As a writer on Practical Caravan, I’m lucky enough to have over 40 years of monthly issues to leaf through should I need help with anything from weights to wheel clamps. Watching the big model names from Lunar, Swift, Elddis and Swift evolve over the years on the pages of the magazine is not only interesting, but an invaluable source of information.


Has it moved on?

However, there’s a van which to my eyes, from the outside at least, doesn’t seem to have evolved much at all. And as far as I can see, the last time we featured one was way back in February 2004, when past editor Rob McCabe towed the cheeky Polish lightweight all the way to Shropshire.


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I am of course talking about the cheap and cheerful Freedom. Polish-built, the vans first made an appearance in the UK in 1974 named ‘Predom’. Since 1984, Freedom Caravans Ltd of Stafford have been selling them as Freedoms, and while the exterior has changed little, I’m curious to see whether this tourer still offers everything you need inside for today’s market.


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In search of the answer, I’ll be hitching up the latest Freedom Jetstream Twin Sport and towing it to Loch Lomond in a couple of weeks. There’s no getting away from the fact that this is a very small van. It doesn’t bother me too much, though, as I’ve always been motivated by what outdoor activities are on offer beyond the front lounge. Running and cycling in such beautiful surroundings has got me pretty excited, but with these activities comes plenty of kit, so the Freedom’s storage is going to be thoroughly tested.


Small washroom, no problem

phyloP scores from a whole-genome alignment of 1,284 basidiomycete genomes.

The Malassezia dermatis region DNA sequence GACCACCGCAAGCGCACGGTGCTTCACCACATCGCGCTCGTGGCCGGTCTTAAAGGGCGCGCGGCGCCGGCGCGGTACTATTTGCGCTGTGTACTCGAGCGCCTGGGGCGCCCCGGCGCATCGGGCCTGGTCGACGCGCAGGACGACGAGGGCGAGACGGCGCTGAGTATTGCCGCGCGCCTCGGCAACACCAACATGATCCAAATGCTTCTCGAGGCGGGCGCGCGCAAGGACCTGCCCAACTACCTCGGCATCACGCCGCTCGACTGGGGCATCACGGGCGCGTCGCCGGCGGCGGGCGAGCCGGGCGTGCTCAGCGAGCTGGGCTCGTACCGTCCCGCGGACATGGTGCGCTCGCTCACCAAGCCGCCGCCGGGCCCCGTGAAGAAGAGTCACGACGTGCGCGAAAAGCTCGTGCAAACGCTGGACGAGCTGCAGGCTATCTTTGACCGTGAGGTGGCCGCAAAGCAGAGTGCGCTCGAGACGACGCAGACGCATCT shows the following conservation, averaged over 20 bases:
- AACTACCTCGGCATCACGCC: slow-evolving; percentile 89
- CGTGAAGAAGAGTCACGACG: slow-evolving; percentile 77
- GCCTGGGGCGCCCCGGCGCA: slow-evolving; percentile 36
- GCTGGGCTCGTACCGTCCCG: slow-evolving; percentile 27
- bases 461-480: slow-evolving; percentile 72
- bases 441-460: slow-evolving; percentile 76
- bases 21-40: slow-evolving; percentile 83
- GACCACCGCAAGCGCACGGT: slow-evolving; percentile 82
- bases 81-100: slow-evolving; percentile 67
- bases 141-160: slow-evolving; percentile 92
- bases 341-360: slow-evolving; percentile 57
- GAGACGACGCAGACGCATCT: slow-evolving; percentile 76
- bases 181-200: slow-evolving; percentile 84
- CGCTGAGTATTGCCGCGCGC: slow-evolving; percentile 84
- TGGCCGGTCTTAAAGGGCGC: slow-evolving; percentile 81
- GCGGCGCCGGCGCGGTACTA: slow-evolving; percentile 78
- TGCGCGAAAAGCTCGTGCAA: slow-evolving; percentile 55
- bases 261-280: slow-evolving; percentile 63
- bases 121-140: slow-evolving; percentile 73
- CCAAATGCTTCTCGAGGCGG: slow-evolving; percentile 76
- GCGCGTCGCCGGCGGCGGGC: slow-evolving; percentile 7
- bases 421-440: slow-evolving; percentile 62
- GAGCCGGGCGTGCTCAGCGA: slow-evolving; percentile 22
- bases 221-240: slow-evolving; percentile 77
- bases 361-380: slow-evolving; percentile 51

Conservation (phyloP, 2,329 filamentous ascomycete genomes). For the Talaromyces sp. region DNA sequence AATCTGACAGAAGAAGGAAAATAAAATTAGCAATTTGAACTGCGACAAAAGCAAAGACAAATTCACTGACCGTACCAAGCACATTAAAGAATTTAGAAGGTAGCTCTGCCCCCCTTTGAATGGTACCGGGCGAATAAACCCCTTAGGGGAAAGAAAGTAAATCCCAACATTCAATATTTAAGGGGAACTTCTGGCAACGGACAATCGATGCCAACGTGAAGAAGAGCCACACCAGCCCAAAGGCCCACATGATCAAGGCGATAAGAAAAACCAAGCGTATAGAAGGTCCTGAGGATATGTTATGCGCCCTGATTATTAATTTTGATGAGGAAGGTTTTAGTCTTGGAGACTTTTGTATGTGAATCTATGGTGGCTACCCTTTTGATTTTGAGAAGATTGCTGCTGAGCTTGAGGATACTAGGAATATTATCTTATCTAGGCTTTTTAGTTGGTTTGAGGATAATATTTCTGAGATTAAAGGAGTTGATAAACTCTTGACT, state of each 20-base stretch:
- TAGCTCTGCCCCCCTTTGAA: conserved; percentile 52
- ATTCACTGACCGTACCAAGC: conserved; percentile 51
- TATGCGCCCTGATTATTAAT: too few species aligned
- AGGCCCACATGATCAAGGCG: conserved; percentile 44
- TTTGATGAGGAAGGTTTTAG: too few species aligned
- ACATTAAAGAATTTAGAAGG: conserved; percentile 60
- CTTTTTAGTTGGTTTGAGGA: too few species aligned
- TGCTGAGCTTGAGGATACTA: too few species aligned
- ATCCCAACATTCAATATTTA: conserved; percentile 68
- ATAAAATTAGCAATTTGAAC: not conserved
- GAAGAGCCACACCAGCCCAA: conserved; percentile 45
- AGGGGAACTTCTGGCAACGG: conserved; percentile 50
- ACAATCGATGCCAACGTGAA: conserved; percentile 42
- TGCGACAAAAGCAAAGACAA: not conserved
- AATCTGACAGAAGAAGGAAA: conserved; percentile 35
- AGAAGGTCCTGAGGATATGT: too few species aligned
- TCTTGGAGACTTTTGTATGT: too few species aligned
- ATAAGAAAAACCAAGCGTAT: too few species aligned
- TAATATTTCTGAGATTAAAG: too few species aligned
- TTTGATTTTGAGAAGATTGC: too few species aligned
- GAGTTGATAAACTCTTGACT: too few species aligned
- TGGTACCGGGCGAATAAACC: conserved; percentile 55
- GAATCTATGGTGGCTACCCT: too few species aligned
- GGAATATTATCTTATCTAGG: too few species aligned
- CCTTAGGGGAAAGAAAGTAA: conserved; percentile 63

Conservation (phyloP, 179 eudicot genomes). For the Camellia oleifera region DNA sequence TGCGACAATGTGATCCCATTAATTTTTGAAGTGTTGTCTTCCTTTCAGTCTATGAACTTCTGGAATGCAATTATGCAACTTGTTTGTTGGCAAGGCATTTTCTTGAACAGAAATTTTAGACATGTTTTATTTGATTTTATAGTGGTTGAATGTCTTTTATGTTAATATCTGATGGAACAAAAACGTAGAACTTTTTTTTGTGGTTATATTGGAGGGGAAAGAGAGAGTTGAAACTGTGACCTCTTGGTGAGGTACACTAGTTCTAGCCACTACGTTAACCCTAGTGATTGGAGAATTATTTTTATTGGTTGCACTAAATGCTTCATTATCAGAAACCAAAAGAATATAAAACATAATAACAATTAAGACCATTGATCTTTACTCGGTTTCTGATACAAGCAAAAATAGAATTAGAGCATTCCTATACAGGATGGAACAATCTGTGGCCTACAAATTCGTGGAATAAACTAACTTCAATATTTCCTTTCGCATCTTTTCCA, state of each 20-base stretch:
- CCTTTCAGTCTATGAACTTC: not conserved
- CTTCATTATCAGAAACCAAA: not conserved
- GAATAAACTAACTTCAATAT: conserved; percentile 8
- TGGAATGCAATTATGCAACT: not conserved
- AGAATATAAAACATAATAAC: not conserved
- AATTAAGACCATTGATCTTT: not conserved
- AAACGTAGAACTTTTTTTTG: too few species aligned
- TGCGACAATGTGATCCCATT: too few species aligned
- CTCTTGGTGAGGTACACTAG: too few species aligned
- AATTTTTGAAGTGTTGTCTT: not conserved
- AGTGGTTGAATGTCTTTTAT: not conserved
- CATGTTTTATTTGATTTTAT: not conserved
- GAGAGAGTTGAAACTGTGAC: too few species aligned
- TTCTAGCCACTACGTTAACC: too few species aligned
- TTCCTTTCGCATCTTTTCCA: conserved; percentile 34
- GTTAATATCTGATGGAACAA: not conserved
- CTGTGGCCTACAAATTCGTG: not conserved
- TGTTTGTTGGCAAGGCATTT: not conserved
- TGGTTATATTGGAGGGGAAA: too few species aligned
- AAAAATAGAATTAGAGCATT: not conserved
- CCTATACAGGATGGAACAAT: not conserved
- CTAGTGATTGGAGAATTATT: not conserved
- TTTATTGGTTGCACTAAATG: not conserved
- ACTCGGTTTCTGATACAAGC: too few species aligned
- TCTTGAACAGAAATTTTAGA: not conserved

As two of us will be travelling up to Scotland, it will be interesting to see how we get on with the cooking and washroom facilities, too. Rob McCabe made it clear in his piece seven years ago that the Freedom Sunseeker he took away offered a rather minimalist washroom. Therefore finding a site with good facilities was top of his list. I’ve made sure our pitch, on the banks of Loch Lomond at the Forest Holiday’s Cashel site, will be a stone’s throw from full toilet and shower facilities.


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And the towcar? With a van weighing just 650kg empty and sporting a 750kg MTPLM, almost anything with a towbar was a possibility. But with so much outdoor kit going with us, I wanted to make sure the journey was a stress-free as possible. Also, with various awards already under its belt from car advice giants such as WhatCar? I’m interested to see for myself why Skoda’s 4×4 Yeti had been so well received. The 2.0-litre 140bhp diesel version I’ll be using weighs in at 1455kg, will tow up to 2000kg and has an 85% match of 1237kg, some 487kg higher than my fully-laden Jetstream Twin Sport. The Skoda’s towball limit of 80kg won’t be tested either.


We tested the Yeti 1.6 TDI CR Greenline II in this year’s Towcar Awards and awarded it four stars. That particular model had 50kg less than the 4×4 version and was described by our towcar editor David Motton as ‘unflappable’, so I’m confident we’re in for a smooth ride up the M6.


Follow the journey

I’ll be updating my progress right here on the Practical Caravan website. Expect pictures and blogs right from our departure, from picking up the van in Stafford to setting-up on the shores of the Loch. Ultimately I’ll found out whether the Freedom, one of the cheapest and therefore most acessible caravans on the market, really is everything you need to go caravanning. Look out for the full Great Escape write up, which will appear in the magazine shortly after.


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